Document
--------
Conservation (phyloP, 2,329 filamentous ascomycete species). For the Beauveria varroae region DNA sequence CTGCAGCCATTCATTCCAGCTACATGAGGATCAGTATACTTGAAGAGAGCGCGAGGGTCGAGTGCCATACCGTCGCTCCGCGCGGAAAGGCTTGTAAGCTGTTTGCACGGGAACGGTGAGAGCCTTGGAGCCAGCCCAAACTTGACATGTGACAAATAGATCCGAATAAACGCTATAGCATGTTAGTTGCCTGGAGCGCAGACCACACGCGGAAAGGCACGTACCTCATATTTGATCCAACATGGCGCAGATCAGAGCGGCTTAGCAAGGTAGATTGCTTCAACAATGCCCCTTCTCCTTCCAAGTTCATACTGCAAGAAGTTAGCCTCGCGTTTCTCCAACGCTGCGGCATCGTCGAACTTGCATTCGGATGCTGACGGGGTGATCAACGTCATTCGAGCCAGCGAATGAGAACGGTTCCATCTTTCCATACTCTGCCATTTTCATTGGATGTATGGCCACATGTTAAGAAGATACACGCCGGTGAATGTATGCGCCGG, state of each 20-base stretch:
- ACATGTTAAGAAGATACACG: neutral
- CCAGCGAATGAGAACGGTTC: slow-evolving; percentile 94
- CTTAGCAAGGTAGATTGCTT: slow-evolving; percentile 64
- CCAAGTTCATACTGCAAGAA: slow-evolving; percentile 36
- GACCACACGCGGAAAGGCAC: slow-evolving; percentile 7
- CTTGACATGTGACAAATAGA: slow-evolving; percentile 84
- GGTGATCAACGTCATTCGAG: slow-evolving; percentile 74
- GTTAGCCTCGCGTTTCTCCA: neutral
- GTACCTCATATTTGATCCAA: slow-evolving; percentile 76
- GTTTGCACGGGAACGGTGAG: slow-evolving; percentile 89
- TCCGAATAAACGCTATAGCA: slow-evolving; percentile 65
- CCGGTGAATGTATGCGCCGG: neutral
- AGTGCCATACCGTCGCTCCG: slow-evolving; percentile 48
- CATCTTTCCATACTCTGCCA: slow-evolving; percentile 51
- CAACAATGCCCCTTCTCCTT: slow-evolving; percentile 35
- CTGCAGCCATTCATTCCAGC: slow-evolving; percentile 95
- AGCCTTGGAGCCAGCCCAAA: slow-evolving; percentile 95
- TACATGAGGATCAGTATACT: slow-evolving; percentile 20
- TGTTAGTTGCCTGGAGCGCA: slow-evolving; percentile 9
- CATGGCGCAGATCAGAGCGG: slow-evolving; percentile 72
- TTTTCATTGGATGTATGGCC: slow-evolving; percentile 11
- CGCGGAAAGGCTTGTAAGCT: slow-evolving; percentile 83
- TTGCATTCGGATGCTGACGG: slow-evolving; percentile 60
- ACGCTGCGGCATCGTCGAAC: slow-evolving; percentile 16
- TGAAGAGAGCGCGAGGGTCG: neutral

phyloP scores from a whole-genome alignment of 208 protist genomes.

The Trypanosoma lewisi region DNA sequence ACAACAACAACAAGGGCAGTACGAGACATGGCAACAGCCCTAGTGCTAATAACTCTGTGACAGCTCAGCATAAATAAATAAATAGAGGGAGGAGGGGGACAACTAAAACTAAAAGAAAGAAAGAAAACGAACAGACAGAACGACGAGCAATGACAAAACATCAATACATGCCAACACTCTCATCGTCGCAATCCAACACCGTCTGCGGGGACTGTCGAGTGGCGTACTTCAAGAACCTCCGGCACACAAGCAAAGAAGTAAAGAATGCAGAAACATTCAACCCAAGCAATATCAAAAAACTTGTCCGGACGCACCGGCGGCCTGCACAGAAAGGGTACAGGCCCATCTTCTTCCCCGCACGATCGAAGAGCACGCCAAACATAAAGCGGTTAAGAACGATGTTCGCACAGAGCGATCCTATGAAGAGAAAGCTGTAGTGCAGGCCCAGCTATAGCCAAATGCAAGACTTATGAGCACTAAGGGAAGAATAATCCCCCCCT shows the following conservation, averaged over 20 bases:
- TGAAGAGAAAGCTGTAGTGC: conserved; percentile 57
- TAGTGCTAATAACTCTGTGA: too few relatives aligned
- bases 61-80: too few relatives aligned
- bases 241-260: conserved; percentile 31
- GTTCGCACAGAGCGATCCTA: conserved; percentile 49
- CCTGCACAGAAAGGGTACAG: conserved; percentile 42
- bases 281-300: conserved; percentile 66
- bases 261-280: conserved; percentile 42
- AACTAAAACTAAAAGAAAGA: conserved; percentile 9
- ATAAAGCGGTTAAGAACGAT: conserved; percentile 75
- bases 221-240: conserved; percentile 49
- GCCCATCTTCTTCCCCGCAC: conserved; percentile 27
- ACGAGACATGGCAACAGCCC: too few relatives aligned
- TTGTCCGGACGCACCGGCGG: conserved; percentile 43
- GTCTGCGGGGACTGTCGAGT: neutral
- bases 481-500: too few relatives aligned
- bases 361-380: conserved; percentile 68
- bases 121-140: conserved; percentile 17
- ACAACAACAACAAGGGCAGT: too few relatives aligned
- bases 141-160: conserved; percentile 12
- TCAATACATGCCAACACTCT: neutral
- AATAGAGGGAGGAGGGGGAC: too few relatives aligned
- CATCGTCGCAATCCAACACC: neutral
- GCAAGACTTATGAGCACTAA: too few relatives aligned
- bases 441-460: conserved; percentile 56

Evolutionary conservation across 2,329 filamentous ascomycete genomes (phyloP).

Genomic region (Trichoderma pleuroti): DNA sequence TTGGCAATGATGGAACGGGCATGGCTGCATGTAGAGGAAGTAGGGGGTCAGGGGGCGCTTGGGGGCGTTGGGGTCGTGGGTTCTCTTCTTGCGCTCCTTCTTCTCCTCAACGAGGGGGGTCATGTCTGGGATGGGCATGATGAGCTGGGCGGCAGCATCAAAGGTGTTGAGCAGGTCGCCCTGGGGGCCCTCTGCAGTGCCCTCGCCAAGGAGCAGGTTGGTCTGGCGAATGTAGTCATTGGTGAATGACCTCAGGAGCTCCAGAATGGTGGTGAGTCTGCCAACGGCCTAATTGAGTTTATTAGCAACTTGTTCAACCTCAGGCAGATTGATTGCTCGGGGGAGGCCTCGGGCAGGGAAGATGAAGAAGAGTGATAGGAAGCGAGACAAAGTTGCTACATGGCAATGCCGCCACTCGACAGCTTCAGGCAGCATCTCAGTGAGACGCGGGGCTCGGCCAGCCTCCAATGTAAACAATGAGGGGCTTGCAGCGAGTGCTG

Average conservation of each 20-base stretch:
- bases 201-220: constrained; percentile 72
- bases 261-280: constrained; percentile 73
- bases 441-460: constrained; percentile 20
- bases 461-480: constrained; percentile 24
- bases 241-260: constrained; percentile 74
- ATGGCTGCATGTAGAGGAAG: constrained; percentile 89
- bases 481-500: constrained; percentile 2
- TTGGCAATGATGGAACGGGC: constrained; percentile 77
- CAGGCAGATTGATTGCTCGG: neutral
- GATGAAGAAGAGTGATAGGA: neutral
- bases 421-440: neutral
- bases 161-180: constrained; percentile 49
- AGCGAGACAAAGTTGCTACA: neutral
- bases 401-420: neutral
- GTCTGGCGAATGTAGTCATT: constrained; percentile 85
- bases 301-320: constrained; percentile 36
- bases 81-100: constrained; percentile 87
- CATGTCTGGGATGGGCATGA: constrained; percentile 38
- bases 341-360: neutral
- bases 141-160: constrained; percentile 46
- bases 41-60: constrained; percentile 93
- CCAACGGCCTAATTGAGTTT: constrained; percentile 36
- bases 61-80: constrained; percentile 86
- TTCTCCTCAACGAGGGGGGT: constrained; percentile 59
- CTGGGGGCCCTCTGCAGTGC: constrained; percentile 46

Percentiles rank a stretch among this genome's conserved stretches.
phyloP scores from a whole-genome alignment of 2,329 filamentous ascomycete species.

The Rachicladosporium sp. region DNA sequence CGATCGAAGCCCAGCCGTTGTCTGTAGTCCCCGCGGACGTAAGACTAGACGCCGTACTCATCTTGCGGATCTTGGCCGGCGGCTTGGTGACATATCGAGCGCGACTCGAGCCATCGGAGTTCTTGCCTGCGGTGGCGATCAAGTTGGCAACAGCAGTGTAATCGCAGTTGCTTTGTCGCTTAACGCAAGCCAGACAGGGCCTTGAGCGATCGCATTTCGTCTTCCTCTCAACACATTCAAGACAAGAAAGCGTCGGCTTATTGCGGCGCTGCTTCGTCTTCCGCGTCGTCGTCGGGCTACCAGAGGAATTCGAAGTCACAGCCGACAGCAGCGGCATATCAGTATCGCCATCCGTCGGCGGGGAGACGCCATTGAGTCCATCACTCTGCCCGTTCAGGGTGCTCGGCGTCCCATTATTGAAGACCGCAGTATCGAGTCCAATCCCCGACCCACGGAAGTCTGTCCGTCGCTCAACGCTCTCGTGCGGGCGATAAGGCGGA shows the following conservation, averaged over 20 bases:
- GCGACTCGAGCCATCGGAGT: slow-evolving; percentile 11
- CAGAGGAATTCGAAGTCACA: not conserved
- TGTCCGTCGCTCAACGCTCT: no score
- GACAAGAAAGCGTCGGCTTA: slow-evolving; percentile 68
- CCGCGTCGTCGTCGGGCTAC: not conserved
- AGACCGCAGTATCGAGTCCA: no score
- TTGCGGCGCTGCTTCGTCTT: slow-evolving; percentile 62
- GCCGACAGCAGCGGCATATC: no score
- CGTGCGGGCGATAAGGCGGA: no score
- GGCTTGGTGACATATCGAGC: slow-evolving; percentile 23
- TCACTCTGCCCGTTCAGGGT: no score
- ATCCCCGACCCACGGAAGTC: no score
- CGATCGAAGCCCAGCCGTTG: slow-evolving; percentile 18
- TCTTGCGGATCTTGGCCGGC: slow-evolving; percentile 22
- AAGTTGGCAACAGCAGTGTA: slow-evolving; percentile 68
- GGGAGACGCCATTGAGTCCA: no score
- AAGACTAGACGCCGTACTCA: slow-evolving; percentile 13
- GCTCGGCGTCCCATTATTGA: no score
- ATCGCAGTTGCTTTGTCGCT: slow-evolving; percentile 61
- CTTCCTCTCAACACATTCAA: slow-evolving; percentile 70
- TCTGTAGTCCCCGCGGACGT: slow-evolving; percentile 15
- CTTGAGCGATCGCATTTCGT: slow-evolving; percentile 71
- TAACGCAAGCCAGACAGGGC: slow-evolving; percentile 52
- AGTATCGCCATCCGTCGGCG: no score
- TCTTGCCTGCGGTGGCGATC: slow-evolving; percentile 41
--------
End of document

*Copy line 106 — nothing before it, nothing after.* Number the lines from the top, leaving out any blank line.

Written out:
- CTTGAGCGATCGCATTTCGT: slow-evolving; percentile 71